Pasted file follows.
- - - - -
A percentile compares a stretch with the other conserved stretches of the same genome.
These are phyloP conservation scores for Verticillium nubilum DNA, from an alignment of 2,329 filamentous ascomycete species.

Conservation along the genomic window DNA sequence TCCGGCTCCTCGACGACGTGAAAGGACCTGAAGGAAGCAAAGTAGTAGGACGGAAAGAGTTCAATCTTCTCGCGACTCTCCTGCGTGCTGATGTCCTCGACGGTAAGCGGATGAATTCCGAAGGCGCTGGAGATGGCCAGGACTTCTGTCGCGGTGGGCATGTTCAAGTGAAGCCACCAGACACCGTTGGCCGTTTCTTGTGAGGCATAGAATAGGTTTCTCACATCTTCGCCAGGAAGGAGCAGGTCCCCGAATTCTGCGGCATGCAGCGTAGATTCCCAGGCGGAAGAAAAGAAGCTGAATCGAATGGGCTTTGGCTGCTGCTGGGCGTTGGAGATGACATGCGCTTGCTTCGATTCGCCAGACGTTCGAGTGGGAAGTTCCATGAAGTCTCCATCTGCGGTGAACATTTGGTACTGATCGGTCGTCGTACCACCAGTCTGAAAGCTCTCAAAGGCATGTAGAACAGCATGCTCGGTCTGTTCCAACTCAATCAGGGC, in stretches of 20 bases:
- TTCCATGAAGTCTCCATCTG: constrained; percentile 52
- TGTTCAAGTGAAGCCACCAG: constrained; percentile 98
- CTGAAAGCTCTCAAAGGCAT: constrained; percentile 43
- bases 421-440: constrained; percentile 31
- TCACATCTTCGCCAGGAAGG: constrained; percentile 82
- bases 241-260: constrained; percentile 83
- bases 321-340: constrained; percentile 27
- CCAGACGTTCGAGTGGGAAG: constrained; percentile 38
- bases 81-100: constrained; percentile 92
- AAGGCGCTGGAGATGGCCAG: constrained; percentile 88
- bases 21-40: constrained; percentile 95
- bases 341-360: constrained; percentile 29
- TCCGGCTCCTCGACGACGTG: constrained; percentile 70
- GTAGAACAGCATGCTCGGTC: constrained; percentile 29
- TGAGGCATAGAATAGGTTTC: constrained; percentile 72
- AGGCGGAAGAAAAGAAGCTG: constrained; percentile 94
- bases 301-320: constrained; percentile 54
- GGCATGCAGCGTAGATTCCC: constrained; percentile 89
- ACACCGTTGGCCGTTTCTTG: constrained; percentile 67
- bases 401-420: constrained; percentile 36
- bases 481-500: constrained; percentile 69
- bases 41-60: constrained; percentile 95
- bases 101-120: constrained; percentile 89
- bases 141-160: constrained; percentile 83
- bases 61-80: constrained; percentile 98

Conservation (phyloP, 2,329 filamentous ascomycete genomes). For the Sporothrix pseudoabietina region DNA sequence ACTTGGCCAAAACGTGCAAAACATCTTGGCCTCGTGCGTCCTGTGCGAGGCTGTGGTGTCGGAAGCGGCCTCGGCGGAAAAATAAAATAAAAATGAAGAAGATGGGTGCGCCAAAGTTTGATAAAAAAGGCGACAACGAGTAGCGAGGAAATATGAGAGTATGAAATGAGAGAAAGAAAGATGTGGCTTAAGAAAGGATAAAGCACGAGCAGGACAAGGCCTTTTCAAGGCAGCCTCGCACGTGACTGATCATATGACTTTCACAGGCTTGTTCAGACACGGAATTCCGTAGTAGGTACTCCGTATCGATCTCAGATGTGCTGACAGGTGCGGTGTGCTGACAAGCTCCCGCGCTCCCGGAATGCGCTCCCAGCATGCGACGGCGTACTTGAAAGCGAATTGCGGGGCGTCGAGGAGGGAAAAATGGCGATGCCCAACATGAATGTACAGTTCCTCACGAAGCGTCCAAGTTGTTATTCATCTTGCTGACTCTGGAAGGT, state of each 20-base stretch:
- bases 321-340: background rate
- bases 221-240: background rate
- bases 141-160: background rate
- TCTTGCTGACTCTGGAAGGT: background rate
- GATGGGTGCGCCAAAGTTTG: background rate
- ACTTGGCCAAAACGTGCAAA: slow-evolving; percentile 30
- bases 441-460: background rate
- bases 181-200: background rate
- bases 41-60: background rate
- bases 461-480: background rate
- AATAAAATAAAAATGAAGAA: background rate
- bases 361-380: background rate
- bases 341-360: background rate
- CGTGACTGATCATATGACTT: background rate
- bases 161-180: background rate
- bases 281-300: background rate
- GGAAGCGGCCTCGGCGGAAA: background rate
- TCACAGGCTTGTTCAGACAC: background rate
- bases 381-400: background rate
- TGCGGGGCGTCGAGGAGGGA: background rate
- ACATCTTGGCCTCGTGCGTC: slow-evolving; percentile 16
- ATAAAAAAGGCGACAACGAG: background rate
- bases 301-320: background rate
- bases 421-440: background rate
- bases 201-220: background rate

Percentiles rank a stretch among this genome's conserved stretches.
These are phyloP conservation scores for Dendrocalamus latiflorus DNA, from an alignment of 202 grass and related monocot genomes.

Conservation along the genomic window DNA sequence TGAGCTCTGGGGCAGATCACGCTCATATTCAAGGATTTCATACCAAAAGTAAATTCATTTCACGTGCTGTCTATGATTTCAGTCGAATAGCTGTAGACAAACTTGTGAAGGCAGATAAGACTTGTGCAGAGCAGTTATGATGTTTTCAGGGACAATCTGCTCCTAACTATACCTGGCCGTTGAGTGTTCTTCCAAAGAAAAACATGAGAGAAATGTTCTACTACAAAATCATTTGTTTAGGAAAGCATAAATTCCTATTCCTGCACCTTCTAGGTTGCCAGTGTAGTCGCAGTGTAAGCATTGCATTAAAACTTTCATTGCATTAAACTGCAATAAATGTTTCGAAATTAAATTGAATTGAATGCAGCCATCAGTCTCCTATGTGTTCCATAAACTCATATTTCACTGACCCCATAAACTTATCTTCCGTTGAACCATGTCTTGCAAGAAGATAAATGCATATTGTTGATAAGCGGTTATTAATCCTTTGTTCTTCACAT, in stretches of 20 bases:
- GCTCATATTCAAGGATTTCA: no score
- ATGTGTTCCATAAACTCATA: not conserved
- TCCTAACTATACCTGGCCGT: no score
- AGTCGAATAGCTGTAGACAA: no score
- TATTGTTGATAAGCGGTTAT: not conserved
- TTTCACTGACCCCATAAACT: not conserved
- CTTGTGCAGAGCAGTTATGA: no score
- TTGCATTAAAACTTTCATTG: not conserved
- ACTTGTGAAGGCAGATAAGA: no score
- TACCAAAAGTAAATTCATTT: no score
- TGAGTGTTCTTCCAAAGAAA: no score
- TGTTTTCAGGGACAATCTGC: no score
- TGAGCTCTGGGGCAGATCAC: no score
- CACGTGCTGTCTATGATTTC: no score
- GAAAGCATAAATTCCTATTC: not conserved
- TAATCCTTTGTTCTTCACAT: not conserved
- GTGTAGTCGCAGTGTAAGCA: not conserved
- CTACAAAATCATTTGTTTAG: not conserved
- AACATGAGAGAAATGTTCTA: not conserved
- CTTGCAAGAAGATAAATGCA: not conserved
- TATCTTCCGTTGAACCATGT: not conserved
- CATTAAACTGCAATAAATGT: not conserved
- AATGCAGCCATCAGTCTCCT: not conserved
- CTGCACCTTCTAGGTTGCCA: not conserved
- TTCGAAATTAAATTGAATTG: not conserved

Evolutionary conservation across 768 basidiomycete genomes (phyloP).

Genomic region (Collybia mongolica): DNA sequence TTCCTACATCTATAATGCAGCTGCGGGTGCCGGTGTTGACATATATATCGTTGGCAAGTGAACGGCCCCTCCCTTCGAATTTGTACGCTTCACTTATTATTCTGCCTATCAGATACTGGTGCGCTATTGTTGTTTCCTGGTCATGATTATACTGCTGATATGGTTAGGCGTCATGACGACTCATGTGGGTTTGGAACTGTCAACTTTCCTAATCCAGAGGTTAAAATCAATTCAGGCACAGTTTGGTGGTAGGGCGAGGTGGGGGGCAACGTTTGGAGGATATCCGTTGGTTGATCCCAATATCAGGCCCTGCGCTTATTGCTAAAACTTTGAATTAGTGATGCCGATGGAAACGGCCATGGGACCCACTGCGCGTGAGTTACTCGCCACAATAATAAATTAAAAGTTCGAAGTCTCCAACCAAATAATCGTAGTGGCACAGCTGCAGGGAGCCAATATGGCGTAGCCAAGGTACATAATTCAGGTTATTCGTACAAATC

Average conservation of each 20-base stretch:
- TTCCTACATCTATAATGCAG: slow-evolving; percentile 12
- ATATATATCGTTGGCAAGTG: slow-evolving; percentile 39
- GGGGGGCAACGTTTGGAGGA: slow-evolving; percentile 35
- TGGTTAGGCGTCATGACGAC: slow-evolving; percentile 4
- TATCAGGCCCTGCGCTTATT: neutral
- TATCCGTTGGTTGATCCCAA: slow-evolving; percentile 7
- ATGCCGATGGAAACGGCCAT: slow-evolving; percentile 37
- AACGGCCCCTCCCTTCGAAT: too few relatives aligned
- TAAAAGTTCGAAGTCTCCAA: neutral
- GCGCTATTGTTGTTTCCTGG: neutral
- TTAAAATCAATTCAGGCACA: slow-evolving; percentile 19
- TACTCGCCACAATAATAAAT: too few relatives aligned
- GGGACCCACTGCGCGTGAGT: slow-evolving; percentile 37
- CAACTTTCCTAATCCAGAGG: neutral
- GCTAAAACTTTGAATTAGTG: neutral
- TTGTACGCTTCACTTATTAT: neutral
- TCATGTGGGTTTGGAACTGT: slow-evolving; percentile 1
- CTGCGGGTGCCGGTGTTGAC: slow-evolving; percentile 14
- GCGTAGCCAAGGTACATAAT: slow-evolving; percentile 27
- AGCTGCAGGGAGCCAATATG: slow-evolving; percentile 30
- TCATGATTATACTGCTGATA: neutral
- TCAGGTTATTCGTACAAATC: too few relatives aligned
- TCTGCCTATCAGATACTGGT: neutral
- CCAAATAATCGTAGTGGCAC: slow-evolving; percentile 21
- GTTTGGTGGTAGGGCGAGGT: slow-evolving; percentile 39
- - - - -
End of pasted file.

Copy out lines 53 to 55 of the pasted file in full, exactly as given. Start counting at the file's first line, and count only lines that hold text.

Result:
- bases 421-440: background rate
- bases 201-220: background rate

Percentiles rank a stretch among this genome's conserved stretches.